of social action. McGee and then Charland theorized the ways in which rhetoric
The introduction of new identities seeking power in the competitive environment
of societies of interlocking identities gave rise to the third stage of this
work: subjectivity. The question was how the process of identity formation empowered
individuals and positions to resist hegemonic discourses of control. This overt
insertion of the freedom/domination problem led to questions about the tensions
that compose social order: silence and voice, power and powerlessness, individual
and community. How can the rhetor empower his/her rhetoric? This became known
as the problem of agency or subjectivity.
Clusters: rhetoric and identity, constructing the subject, constructing
agency, constituting subjectivity, <the people>.
Questions to Guide Discussion:
We begin with the idea (originated by Mead, verbalized here by Burke) that identity “would not even exist were it not for the verbal.” To these early identity and subjectivity scholars, rhetoric was primarily the vehicle by which an individual or group communicated identity to others.
McGee’s piece begin the turn to constitutive rhetoric (exemplified by Charland’s article, “Constitutive Rhetoric: The Case of the Peuple Québécois”), and encourages us to ask:
- What makes identity rhetorical? How is it in discourse?
- How does rhetoric shift identity from being something in an individual, to something embedded in society?
McGee writes, “So long as ‘the people’ believe basic myths, there is unity and collective identity. When there is no fundamental belief, one senses a crisis which can only be met with a new rhetoric, a new mythology."
- What are some basic myths shared by all Americans?
- How do you account for people who still identity as Americans, but do not believe these myths?
Jackson and Moshin discuss the I-other dialectic. If we are to go beyond understanding “how the I-other dialectic operates… we must also recognize when Others are being marked or named.”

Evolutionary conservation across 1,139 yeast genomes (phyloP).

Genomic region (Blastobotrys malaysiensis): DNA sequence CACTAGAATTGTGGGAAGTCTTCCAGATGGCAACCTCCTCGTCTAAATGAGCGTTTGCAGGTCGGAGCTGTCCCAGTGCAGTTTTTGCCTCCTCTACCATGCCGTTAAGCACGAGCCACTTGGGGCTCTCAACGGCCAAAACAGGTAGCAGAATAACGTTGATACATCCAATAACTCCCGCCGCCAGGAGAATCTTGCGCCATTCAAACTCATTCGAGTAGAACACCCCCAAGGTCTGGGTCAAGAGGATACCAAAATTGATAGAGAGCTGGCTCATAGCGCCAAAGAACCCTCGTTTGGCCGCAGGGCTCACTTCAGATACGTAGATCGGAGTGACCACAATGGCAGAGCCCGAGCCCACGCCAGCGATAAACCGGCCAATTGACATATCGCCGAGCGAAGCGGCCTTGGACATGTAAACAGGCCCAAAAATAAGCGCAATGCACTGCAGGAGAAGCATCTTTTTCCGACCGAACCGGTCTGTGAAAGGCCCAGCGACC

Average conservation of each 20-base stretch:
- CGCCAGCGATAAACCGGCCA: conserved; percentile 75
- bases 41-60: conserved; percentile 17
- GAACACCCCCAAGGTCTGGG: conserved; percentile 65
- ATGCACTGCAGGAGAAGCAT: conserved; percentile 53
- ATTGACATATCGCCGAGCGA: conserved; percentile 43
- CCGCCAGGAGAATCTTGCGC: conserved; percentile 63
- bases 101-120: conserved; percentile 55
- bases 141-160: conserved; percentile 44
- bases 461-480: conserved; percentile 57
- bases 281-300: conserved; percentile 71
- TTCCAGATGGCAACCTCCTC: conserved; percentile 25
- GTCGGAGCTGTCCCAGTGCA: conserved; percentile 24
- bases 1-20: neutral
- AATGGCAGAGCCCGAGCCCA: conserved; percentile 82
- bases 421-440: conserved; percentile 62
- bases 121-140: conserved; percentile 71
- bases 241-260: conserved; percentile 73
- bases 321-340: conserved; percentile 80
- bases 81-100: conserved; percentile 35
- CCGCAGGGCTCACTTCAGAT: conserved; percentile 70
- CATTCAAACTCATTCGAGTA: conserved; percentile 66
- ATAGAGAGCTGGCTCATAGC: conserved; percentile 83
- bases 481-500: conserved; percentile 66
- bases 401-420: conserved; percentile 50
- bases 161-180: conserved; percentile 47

- How does theory inscribe power relations by identifying something as “Other”?
- Does the power that makes something Other also deny it the identify its own identity?
- How do “Others” obtain standing in the public sphere?
Jackson and Moshin call for scholars to “point out the illusion of differences… [and to] act and speak out for those who suffer because of them.”
- How might we pursue this activism through theory? Or is advocacy the purview of rhetorical criticism only?
- How can rhetorical scholars engages their own identity and subjectivity when they choose to advocate?
Foucault argues that “the subject (and its substitutes) must be stripped of its creative role and analysed as a complex and variable function of discourse.”
- What does it mean to be a subject?
- How does Foucault’s theory of authorless discourse trouble McKerrow and McGee’s theories of critical rhetoric?
- Why do we consider authorship to be important for scholarship?
- Charland, Maurice. "Constitutive Rhetoric: The Case of the Peuple
Quebecois." Quarterly Journal of Speech 73 (May 1987): 133-50.
- * Foucault, Michel. "What is an
Author?" Trans. Josué V. Harari. Foucault Reader, ed. Paul
Rabinow, 101-20.. New York: Pantheon, 1984.
- Stuart Hall. "Introduction: Who Needs
'Identity'?" Questions of Cultural Identity, eds. Stuart Hall and
Paul Du Gay, 1-17. London: Sage, 1996.
- * McGee, Michael C. "In Search of 'The People': A Rhetorical Alternative."
Quarterly Journal of Speech 61 (October 1975): 235-49. (CMMC)
- Raymie McKerrow. "Critical
Rhetoric and the Possibility of the Subject." The Critical Turn: Rhetoric
and Philosophy in Postmodern Discourse, eds. Ian Angus, and Lenore Langsdorf, 51-67.
Carbondale: Southern Illinois U. P. 1993.
- Mead, George Herbert. "Self." Mind, Self, and Society.
Ed. Charles W. Morris. Chicago: Univ. of Chicago Press, 1934. 135-86.
- Anderson, Dana. Identity's Strategy. Columbia: University of South Carolina Press, 2007.
- Black, Edwin. "The Second Persona." Quarterly Journal of Speech
56, no. 2 (April 1970): 109-119.
- Bruner, M. Lane. Strategies of Remembrance: The Rhetorical Dimensions
of National Identity Construction . Columbia : University of South Carolina
- Burke, Kenneth. Rhetoric of Motives. Berkeley: University of California Press, 1969. original edition, 1950.
- Conrad, Charles, and Elizabeth A. Macom. "Re-Visiting Kenneth Burke:
Dramatism/ Logology and the Problem of Agency." Southern Communication
Journal 61 (Fall 1995): 11-28.
- Dow, Bonnie J. "Politicizing Voice." Western Journal
of Communication (1997): 243-251.
- Eisenberg, Eric M. "Building a Mystery: Toward a New Theory of Communication
and Identity." Journal of Communication 51.3 (2001): 534-52.